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Could public pressure reform the media?

December 4, 2017

Words have consequences. For instance, they can tank the stock market, as happened on Friday.

By now everyone has probably heard that one of ABC’s stars and certainly its highest paid one has been suspended for an “inaccurate” report  that stated that “candidate” Trump instructed Michael Flynn and others to make contact with the Russians, which would mean during the campaign.

Actually Flynn did that as part of the President-elect’s transition team.  According to the dates given in conjunction with his guilty plea, the first such contact occurred more than a month after the election, and less than a month before the inauguration.

Although few President-elects have been as public with their transition duties as Donald Trump, not one ever waited until noon on January 20 to begin to reach out to foreign leaders and governments. To do so would be asinine.

There is little doubt that Mr. Ross intended his report as a hatchet job.  After all, one presumes he can count forward from November 8 and is arguably smart enough to understand the differences between a campaign and a transition.

Even the FBI didn’t make the leap that merely contacting or attempting to contact another government during the transition period was illegal. What was illegal is that Flynn stupidly lied to them about it while under oath.

But that’s a discussion for another time.

The real story here is that ABC (apparently) visited some pretty severe discipline upon its media star. The network even issued a somewhat self-serving statement about doing it to preserve “journalistic integrity”, two words seldom conflated today.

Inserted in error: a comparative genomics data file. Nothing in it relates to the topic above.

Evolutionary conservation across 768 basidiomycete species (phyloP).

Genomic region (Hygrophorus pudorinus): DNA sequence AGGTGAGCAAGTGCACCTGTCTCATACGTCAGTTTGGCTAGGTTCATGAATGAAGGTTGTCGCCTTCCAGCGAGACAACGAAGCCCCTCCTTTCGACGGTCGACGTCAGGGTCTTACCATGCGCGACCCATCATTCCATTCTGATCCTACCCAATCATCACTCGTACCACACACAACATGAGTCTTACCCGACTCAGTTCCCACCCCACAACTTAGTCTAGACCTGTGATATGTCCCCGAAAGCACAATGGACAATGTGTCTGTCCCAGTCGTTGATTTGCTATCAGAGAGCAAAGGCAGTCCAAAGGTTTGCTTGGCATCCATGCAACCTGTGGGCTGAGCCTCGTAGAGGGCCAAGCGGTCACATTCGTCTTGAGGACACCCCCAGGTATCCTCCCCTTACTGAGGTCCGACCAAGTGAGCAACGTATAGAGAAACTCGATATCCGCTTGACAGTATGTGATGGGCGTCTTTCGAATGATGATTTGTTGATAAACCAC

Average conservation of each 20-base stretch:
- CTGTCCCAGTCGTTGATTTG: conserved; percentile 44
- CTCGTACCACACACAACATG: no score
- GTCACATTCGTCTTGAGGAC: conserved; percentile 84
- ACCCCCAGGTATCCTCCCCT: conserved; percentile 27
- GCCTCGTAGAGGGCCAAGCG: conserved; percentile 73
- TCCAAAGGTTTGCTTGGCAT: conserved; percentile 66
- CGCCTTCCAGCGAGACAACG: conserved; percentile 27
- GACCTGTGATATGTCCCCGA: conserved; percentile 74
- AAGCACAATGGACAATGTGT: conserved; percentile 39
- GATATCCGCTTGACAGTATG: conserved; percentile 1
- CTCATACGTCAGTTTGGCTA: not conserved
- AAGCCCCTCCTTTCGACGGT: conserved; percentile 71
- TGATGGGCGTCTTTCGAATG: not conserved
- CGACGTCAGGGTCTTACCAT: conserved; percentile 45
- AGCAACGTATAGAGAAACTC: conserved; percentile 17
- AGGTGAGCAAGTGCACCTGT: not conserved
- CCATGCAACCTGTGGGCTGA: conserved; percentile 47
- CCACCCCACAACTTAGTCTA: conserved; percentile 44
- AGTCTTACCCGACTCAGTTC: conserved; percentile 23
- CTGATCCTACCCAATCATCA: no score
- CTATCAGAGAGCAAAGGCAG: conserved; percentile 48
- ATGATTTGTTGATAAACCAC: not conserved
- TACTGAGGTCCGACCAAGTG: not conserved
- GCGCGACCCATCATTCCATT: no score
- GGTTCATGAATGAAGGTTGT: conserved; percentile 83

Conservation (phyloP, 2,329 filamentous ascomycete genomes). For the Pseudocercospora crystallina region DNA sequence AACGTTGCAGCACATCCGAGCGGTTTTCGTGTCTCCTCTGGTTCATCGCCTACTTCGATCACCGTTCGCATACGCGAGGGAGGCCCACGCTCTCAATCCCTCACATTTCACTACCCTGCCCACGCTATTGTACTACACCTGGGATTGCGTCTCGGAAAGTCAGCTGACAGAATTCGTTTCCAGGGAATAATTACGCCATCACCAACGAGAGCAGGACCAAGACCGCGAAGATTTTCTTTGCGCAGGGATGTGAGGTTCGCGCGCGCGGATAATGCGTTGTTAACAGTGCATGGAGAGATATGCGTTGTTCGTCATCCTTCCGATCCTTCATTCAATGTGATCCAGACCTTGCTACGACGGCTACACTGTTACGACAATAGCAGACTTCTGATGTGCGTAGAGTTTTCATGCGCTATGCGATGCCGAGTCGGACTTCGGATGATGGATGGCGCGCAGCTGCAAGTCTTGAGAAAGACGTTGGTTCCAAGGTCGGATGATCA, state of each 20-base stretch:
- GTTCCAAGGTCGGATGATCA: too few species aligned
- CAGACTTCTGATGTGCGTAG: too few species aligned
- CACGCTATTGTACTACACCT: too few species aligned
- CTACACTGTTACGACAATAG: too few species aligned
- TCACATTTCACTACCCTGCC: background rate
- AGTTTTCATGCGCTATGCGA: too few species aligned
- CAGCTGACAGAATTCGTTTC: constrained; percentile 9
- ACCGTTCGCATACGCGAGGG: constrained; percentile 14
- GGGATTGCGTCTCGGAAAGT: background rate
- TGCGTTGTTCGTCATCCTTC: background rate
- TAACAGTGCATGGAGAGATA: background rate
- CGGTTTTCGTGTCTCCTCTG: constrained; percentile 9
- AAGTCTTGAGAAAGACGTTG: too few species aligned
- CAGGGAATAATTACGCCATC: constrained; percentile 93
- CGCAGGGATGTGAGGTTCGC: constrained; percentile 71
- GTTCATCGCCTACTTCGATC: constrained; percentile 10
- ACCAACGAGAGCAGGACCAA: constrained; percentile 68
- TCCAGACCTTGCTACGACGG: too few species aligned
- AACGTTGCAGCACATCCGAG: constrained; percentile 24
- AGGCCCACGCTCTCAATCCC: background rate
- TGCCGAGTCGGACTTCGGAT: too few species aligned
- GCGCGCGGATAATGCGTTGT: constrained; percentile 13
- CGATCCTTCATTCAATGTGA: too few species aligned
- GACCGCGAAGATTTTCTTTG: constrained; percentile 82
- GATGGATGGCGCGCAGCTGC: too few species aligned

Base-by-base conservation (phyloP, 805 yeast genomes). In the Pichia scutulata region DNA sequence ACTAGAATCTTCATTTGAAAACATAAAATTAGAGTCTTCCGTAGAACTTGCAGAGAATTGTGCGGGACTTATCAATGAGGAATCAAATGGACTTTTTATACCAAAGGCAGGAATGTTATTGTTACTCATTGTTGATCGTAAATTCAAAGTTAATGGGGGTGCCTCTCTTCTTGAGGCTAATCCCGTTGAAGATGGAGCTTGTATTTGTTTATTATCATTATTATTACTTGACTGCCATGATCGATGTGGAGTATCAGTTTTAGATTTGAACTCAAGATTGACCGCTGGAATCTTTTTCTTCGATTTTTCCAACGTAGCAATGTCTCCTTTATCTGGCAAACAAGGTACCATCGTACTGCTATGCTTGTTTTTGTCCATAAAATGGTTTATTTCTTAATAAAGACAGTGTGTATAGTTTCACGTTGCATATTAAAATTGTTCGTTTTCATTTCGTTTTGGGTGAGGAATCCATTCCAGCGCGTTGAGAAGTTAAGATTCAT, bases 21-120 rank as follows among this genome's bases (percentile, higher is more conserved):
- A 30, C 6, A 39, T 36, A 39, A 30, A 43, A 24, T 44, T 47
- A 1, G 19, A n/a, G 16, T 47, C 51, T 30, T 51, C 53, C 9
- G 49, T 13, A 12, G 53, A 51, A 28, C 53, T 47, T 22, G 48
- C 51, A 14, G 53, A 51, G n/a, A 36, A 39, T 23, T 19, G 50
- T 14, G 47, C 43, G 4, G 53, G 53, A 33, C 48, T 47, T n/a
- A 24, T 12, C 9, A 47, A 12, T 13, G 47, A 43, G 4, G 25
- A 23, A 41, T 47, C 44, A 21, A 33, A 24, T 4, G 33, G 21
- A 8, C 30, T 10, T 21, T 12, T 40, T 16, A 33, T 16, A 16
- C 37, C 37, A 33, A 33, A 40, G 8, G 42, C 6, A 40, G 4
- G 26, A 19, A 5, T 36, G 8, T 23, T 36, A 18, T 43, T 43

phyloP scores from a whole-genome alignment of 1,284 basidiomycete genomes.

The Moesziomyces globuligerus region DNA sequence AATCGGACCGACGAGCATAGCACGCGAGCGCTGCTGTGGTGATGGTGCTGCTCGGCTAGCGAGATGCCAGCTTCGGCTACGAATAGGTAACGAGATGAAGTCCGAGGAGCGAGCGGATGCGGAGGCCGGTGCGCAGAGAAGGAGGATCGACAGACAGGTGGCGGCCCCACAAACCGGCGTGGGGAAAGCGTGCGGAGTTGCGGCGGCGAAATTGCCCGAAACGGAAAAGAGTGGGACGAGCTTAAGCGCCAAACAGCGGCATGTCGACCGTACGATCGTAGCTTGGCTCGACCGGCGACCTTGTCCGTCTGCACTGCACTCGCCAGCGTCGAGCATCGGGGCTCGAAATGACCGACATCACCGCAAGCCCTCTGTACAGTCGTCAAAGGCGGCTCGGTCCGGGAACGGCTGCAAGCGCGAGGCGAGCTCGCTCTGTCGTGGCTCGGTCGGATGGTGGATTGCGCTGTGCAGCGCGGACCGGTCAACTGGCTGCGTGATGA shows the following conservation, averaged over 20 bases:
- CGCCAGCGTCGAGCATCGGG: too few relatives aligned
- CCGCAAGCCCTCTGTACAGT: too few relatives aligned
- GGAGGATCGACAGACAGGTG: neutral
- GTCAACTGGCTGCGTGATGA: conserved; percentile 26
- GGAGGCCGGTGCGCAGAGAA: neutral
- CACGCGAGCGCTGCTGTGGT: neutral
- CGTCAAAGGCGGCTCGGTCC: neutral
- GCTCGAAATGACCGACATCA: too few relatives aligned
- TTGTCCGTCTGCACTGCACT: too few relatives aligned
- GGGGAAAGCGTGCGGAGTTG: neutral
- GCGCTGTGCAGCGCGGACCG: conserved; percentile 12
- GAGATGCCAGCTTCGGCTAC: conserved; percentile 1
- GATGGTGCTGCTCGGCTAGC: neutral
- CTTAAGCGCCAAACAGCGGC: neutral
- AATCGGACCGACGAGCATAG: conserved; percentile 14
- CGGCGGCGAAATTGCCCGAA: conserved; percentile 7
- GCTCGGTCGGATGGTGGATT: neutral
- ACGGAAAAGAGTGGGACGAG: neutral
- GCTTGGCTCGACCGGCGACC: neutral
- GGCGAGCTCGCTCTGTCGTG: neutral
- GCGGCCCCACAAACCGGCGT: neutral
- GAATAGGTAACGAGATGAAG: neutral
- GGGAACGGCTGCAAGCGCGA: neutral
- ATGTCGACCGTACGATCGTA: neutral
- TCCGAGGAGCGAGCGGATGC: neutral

Maybe that was due in part to the revelations concerning just how sleazy the media and other workplaces are, and how much went into covering that up.

Or maybe it was due to the top brass not wanting to be held responsible for a stock market crash over a lie.  After all, their portfolios were being affected too.

But maybe, just maybe, it’s beginning to dawn on them that the public, given a full slate of information, can form opinions of its own. Opinions that increasingly hold the media accountable for accuracy and yes, fairness.

Opinions that recognize that if you pay no Federal income taxes, you probably won’t get a tax break, for instance. No one is buying the 1% meme anymore, especially when it comes from the one-percenters themselves.

Opinions that are now seriously wondering what, besides a bordello culture, the media is really  hiding.

It will take a lot more than one person’s four-week suspension without pay to restore the slightest semblance of trust in the media, especially given that they still seem set on  invalidating the people’s choice.

Still, it’s a goal to work toward.

From → op-ed

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